Through Music, Memphis Students Explore the Complicated and Colorful World of Feelings
As the second graders at the STAR Academy Charter School in North Memphis settle into their weekly music class, one of their instructors, Carrington Truehart, quickly reminds them of expectations.
Rules related to the virtual classroom: keep the mics on mute unless called on, put comments in the chat box and make sure they’re relevant to class.
There’s a final one—have fun. And soon, they’re giving themselves popstar names and dancing to a Bruno Mars song in their living rooms and bedrooms.
The class also has another aim.
“The skeleton of it is really kind of very general music focused—elementary music focused—and the muscle of it is social and emotional learning,” Truehart says.
This type of learning is a broad concept, but common tenets include developing students’ abilities to articulate feelings, empathize with others and cultivate an overall sense of social awareness.
“Our philosophy when it comes down to social emotional learning is just really just giving them the tools to be successful adults,” Truehart says.
Through a partnership with the nonprofit Memphis Music Initiative, Truehart and his co-teacher, Amaro Dubois, developed a curriculum for Kindergarten through second graders to build these skills. As musicians themselves with the local Iris Orchestra, they use music, and at times theater, as a catalyst for children to make larger connections.
Lyrics, melodies and performances, they say, can evoke strong feelings and can help people bond.
In a typical class, students listen to different genres, from rock ‘n’ roll and hip hop to classical.
Then, they’re asked to reflect.
“We started them off with very basic emotional vocabulary. Is this song happy? Does it sound sad?” Truehart says. “Then, we were able to expand on that and started adding in: Does it sound a little bit frightening or scary? Does it sound relaxing?”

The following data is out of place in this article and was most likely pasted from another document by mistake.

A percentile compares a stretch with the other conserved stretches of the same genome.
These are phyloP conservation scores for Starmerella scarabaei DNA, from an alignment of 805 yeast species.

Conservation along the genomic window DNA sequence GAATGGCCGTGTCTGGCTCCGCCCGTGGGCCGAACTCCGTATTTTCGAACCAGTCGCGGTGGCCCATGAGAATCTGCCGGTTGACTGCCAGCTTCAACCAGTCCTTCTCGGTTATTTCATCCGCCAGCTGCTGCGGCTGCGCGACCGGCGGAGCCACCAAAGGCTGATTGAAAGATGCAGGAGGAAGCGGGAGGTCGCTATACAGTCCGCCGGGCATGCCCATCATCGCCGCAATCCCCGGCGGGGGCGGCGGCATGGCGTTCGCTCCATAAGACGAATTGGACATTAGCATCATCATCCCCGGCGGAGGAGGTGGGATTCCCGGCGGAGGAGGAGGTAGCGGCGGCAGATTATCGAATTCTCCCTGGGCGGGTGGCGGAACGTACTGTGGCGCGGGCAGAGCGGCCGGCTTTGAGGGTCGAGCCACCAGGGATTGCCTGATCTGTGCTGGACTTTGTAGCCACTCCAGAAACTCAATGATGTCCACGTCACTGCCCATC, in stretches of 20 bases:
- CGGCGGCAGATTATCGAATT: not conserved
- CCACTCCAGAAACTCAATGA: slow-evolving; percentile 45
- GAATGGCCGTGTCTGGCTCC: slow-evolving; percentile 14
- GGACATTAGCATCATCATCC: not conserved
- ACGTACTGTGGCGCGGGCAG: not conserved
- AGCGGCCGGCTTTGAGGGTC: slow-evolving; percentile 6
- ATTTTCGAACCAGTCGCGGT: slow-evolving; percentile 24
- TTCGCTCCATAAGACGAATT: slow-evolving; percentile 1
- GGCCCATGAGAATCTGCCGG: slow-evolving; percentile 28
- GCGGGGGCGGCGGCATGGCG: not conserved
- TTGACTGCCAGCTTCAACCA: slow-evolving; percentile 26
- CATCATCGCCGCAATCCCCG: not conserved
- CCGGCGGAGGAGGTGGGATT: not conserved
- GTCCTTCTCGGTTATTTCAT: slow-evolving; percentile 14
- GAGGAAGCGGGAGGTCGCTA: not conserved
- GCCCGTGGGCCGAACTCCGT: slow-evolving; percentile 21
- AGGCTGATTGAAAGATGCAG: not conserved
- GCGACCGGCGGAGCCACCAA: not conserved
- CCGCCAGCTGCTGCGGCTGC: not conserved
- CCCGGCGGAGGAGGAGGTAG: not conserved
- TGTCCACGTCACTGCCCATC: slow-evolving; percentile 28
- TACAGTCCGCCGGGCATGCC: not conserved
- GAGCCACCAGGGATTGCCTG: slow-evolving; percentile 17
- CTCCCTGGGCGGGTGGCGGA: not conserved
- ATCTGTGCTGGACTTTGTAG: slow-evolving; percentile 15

The teachers hope as they build that vocabulary, more complex emotions such as love, grief, delight or disgust, become easier to recognize and understand. They talked about some of these in the context of discussions about racism with their students, who are predominately students of color.
Activities also include examining body language and facial expressions.
“It’s not being a therapist, it’s just being present in the moment and normalizing emotions and creating this culture around discussion about emotions that makes it okay,” saysSusan Elswick, an associate professor in the school of social work at the University of Memphis, who consulted on the music course.
She says a student’s ability to communicate their needs or struggles are all the more important in the pandemic’s online learning environment because many students, especially young ones, are being asked to academically perform in a way that’s uncomfortable.
“Social emotional learning should happen across the board,” Elswick says. “Not just in a health class, or not just in a homeroom education class, but across the board, we should be utilizing those social, emotional curriculum activities.”
Like regular check-ins with students, which the instructors do. Truehart has them rate their feelings on a color chart.
In a recent class, some say “green,” meaning calm or relaxed. Others are “blue,” indicating they’re tired or “blah,” which Truehart understands.
“I know, it’s Monday. Mondays are kind of hard,” he says, suggesting that one thing to boost energy levels is making sure everyone eats a hearty breakfast.
For those identifying as “red”—that is, hyper or out of control—Truehart invites them to message him or Dubois after class to discuss further.
But just as important as the students’ own self-understanding is learning to relate and empathize with others. Virtual platforms make social skills hard to incorporate and keep kids engaged, but they look for ways to create peer-to-peer interaction.
“We have done musical activities where kids will create stories or impressions based on the music they hear,” Truehart says. “Then another student will continue with what the previous student said and add on to it.
The instructors introduce the students to different musical styles that reflect another of the course’s foundations: promoting inclusion and celebrating diverse identities, like their own. Truehart is Black and plays cello. His co-teacher, Dubois, is originally from Brazil, and plays viola.
“We’re not just here telling [the students] about this stuff, we do it,” Truehart says. “So they saw a concert with us performing music by people of color.”
Dubois even uses himself as an example when talking to the children about acceptance.
“You guys see how I say things differently. I see that, I can hear,” he says of his accented English.
The beauty, he says, is that they’re still able to communicate. And while communication may be limited to a computer screen for the moment, they’re preparing for a day when they can share emotions without one between them.